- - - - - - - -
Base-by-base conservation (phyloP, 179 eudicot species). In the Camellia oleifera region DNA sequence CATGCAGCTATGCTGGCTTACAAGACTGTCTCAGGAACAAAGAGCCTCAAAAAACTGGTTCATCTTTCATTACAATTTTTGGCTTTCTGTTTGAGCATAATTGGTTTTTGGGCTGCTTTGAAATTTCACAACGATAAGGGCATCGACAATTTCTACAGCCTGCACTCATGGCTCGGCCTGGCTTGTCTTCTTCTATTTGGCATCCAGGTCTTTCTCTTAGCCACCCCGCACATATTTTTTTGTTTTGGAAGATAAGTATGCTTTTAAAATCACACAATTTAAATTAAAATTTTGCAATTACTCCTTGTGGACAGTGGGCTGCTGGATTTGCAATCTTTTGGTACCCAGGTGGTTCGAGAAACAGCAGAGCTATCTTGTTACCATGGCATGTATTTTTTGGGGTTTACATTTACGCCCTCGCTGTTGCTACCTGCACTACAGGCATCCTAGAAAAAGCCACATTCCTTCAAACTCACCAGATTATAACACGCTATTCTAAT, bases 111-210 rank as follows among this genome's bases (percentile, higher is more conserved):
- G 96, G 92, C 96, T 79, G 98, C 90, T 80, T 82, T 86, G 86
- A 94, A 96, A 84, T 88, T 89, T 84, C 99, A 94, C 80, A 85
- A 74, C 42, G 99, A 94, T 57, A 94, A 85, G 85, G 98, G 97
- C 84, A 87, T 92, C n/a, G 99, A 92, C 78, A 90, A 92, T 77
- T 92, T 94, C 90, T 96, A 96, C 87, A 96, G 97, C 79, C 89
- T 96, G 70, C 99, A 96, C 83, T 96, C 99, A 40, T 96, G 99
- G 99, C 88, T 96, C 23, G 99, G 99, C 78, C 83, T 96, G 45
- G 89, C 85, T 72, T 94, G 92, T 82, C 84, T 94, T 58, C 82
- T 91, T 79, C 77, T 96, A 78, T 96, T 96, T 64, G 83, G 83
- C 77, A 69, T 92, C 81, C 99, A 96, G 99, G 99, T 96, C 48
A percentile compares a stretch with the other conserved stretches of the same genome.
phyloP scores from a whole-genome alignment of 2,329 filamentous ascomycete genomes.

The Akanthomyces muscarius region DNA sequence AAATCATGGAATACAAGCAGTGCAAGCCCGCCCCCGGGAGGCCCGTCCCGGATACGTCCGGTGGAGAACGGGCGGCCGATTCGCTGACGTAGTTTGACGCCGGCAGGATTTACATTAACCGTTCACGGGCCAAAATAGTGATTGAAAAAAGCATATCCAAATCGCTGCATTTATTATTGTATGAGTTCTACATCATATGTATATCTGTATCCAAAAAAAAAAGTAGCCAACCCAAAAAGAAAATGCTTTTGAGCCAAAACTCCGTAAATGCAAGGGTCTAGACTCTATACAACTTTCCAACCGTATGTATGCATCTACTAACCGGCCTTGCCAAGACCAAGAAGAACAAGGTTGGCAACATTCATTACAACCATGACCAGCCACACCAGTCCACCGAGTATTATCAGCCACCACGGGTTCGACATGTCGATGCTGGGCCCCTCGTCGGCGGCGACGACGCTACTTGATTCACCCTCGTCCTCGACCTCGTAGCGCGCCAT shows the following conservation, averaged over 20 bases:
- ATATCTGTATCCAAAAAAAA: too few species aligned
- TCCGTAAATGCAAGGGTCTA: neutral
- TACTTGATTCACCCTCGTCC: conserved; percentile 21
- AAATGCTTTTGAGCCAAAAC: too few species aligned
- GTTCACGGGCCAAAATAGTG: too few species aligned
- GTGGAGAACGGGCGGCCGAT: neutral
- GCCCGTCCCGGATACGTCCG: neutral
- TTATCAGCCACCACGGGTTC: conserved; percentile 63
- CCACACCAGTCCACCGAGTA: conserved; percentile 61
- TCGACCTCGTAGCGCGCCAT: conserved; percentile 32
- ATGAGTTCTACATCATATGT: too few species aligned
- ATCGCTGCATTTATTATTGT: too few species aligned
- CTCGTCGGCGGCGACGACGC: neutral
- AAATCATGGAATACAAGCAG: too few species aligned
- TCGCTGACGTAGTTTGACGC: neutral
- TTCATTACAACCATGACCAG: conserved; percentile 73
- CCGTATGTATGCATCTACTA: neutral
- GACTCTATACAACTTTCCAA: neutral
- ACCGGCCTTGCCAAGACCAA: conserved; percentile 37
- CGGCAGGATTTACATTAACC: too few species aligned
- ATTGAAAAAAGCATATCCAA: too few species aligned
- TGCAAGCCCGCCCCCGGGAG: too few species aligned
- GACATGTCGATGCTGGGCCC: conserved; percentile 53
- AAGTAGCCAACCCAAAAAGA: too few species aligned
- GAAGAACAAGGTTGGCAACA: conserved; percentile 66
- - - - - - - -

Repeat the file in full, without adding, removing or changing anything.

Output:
Base-by-base conservation (phyloP, 179 eudicot species). In the Camellia oleifera region DNA sequence CATGCAGCTATGCTGGCTTACAAGACTGTCTCAGGAACAAAGAGCCTCAAAAAACTGGTTCATCTTTCATTACAATTTTTGGCTTTCTGTTTGAGCATAATTGGTTTTTGGGCTGCTTTGAAATTTCACAACGATAAGGGCATCGACAATTTCTACAGCCTGCACTCATGGCTCGGCCTGGCTTGTCTTCTTCTATTTGGCATCCAGGTCTTTCTCTTAGCCACCCCGCACATATTTTTTTGTTTTGGAAGATAAGTATGCTTTTAAAATCACACAATTTAAATTAAAATTTTGCAATTACTCCTTGTGGACAGTGGGCTGCTGGATTTGCAATCTTTTGGTACCCAGGTGGTTCGAGAAACAGCAGAGCTATCTTGTTACCATGGCATGTATTTTTTGGGGTTTACATTTACGCCCTCGCTGTTGCTACCTGCACTACAGGCATCCTAGAAAAAGCCACATTCCTTCAAACTCACCAGATTATAACACGCTATTCTAAT, bases 111-210 rank as follows among this genome's bases (percentile, higher is more conserved):
- G 96, G 92, C 96, T 79, G 98, C 90, T 80, T 82, T 86, G 86
- A 94, A 96, A 84, T 88, T 89, T 84, C 99, A 94, C 80, A 85
- A 74, C 42, G 99, A 94, T 57, A 94, A 85, G 85, G 98, G 97
- C 84, A 87, T 92, C n/a, G 99, A 92, C 78, A 90, A 92, T 77
- T 92, T 94, C 90, T 96, A 96, C 87, A 96, G 97, C 79, C 89
- T 96, G 70, C 99, A 96, C 83, T 96, C 99, A 40, T 96, G 99
- G 99, C 88, T 96, C 23, G 99, G 99, C 78, C 83, T 96, G 45
- G 89, C 85, T 72, T 94, G 92, T 82, C 84, T 94, T 58, C 82
- T 91, T 79, C 77, T 96, A 78, T 96, T 96, T 64, G 83, G 83
- C 77, A 69, T 92, C 81, C 99, A 96, G 99, G 99, T 96, C 48
A percentile compares a stretch with the other conserved stretches of the same genome.
phyloP scores from a whole-genome alignment of 2,329 filamentous ascomycete genomes.

The Akanthomyces muscarius region DNA sequence AAATCATGGAATACAAGCAGTGCAAGCCCGCCCCCGGGAGGCCCGTCCCGGATACGTCCGGTGGAGAACGGGCGGCCGATTCGCTGACGTAGTTTGACGCCGGCAGGATTTACATTAACCGTTCACGGGCCAAAATAGTGATTGAAAAAAGCATATCCAAATCGCTGCATTTATTATTGTATGAGTTCTACATCATATGTATATCTGTATCCAAAAAAAAAAGTAGCCAACCCAAAAAGAAAATGCTTTTGAGCCAAAACTCCGTAAATGCAAGGGTCTAGACTCTATACAACTTTCCAACCGTATGTATGCATCTACTAACCGGCCTTGCCAAGACCAAGAAGAACAAGGTTGGCAACATTCATTACAACCATGACCAGCCACACCAGTCCACCGAGTATTATCAGCCACCACGGGTTCGACATGTCGATGCTGGGCCCCTCGTCGGCGGCGACGACGCTACTTGATTCACCCTCGTCCTCGACCTCGTAGCGCGCCAT shows the following conservation, averaged over 20 bases:
- ATATCTGTATCCAAAAAAAA: too few species aligned
- TCCGTAAATGCAAGGGTCTA: neutral
- TACTTGATTCACCCTCGTCC: conserved; percentile 21
- AAATGCTTTTGAGCCAAAAC: too few species aligned
- GTTCACGGGCCAAAATAGTG: too few species aligned
- GTGGAGAACGGGCGGCCGAT: neutral
- GCCCGTCCCGGATACGTCCG: neutral
- TTATCAGCCACCACGGGTTC: conserved; percentile 63
- CCACACCAGTCCACCGAGTA: conserved; percentile 61
- TCGACCTCGTAGCGCGCCAT: conserved; percentile 32
- ATGAGTTCTACATCATATGT: too few species aligned
- ATCGCTGCATTTATTATTGT: too few species aligned
- CTCGTCGGCGGCGACGACGC: neutral
- AAATCATGGAATACAAGCAG: too few species aligned
- TCGCTGACGTAGTTTGACGC: neutral
- TTCATTACAACCATGACCAG: conserved; percentile 73
- CCGTATGTATGCATCTACTA: neutral
- GACTCTATACAACTTTCCAA: neutral
- ACCGGCCTTGCCAAGACCAA: conserved; percentile 37
- CGGCAGGATTTACATTAACC: too few species aligned
- ATTGAAAAAAGCATATCCAA: too few species aligned
- TGCAAGCCCGCCCCCGGGAG: too few species aligned
- GACATGTCGATGCTGGGCCC: conserved; percentile 53
- AAGTAGCCAACCCAAAAAGA: too few species aligned
- GAAGAACAAGGTTGGCAACA: conserved; percentile 66